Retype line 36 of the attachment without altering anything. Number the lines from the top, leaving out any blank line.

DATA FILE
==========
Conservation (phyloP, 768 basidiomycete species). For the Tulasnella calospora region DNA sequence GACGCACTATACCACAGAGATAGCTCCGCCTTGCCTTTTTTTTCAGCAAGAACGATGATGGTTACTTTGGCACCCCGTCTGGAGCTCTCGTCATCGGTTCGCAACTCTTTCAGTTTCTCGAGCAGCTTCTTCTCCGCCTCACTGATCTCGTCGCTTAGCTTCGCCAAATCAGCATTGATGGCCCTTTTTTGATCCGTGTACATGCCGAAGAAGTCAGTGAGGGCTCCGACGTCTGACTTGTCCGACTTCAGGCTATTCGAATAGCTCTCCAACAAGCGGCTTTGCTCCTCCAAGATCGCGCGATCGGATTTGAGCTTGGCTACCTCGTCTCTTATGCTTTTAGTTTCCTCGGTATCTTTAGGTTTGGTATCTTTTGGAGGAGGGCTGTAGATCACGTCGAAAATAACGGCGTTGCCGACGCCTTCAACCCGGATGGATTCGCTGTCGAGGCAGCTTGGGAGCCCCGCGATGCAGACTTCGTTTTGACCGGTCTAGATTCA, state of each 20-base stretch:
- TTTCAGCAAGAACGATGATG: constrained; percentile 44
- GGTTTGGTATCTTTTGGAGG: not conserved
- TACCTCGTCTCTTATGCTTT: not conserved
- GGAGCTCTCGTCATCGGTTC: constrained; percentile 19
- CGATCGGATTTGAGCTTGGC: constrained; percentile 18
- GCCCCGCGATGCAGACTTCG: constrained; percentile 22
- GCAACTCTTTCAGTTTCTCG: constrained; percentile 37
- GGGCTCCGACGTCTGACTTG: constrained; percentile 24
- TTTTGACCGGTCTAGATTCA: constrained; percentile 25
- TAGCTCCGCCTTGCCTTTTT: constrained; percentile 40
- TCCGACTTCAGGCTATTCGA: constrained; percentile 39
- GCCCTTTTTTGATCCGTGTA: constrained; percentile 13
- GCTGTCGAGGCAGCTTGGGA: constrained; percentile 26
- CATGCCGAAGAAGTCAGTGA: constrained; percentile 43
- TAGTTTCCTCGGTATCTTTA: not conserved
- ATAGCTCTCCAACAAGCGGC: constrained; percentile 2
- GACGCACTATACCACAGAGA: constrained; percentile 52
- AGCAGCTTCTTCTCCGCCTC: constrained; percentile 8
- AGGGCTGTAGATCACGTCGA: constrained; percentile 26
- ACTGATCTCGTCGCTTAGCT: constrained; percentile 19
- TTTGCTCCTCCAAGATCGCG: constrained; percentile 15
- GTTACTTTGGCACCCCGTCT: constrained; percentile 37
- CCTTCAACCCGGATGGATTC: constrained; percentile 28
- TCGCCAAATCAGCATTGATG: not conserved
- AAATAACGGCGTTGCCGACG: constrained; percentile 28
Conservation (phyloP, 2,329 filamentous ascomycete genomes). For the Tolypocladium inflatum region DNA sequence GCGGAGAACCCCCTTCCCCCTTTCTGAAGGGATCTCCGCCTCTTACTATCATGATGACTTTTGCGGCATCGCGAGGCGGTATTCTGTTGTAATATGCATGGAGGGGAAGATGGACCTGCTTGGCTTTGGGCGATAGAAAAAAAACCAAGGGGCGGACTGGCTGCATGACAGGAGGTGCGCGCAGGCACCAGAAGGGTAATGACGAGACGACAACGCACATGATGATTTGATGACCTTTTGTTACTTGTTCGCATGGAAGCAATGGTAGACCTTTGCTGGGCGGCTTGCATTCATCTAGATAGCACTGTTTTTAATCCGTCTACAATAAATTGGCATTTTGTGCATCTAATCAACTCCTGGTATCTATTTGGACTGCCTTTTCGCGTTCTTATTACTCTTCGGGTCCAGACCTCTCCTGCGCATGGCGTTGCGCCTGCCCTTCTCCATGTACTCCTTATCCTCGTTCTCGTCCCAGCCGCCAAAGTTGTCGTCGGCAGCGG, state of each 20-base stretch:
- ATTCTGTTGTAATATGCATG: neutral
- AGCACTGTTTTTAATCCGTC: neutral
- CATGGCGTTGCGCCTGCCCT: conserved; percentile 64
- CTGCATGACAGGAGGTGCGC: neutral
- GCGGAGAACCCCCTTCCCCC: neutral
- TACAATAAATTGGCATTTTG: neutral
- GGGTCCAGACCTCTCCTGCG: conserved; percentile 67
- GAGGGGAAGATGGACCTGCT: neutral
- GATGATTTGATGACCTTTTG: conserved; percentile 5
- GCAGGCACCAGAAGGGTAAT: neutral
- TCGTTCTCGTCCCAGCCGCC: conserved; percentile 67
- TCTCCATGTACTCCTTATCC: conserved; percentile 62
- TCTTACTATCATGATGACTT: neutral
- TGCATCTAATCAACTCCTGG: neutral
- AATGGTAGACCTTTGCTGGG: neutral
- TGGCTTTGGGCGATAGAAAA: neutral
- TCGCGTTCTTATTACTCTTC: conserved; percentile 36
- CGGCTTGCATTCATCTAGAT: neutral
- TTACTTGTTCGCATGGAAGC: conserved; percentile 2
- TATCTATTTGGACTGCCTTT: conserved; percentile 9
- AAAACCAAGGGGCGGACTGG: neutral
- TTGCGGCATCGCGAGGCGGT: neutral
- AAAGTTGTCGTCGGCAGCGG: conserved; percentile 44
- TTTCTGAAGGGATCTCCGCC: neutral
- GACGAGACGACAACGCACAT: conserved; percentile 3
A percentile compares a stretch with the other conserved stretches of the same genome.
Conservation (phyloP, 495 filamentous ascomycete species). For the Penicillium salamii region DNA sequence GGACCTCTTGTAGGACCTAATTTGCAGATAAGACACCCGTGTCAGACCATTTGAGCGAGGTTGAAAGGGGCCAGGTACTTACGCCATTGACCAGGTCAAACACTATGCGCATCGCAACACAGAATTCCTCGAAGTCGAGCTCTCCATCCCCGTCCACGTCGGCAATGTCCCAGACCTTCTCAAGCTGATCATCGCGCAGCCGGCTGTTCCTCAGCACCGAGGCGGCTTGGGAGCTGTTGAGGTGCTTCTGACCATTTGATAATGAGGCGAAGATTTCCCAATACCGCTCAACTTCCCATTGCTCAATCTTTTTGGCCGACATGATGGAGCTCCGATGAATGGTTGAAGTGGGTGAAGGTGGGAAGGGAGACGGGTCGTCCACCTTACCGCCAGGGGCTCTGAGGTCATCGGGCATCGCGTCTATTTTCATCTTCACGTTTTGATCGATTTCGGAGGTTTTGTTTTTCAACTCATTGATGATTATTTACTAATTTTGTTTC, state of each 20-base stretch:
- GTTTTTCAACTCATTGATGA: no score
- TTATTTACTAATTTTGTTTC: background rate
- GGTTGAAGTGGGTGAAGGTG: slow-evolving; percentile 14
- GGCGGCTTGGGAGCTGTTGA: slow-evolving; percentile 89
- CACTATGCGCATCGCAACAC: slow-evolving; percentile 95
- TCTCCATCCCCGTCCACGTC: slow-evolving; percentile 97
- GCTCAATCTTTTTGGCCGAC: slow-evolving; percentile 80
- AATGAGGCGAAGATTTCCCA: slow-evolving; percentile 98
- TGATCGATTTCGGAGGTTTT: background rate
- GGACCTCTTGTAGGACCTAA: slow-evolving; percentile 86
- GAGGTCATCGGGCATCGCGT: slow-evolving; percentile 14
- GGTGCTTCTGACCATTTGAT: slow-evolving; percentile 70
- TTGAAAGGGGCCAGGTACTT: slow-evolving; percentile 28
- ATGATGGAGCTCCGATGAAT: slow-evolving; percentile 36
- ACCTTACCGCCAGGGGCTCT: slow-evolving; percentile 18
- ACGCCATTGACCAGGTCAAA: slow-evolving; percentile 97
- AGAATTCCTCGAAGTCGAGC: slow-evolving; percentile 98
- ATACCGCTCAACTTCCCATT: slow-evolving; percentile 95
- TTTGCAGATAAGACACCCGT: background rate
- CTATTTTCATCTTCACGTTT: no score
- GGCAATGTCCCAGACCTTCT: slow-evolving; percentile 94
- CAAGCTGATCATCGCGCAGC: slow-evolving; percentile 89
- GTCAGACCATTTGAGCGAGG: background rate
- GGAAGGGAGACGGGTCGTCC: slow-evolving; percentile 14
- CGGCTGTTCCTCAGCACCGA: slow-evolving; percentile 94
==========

- GATGATTTGATGACCTTTTG: conserved; percentile 5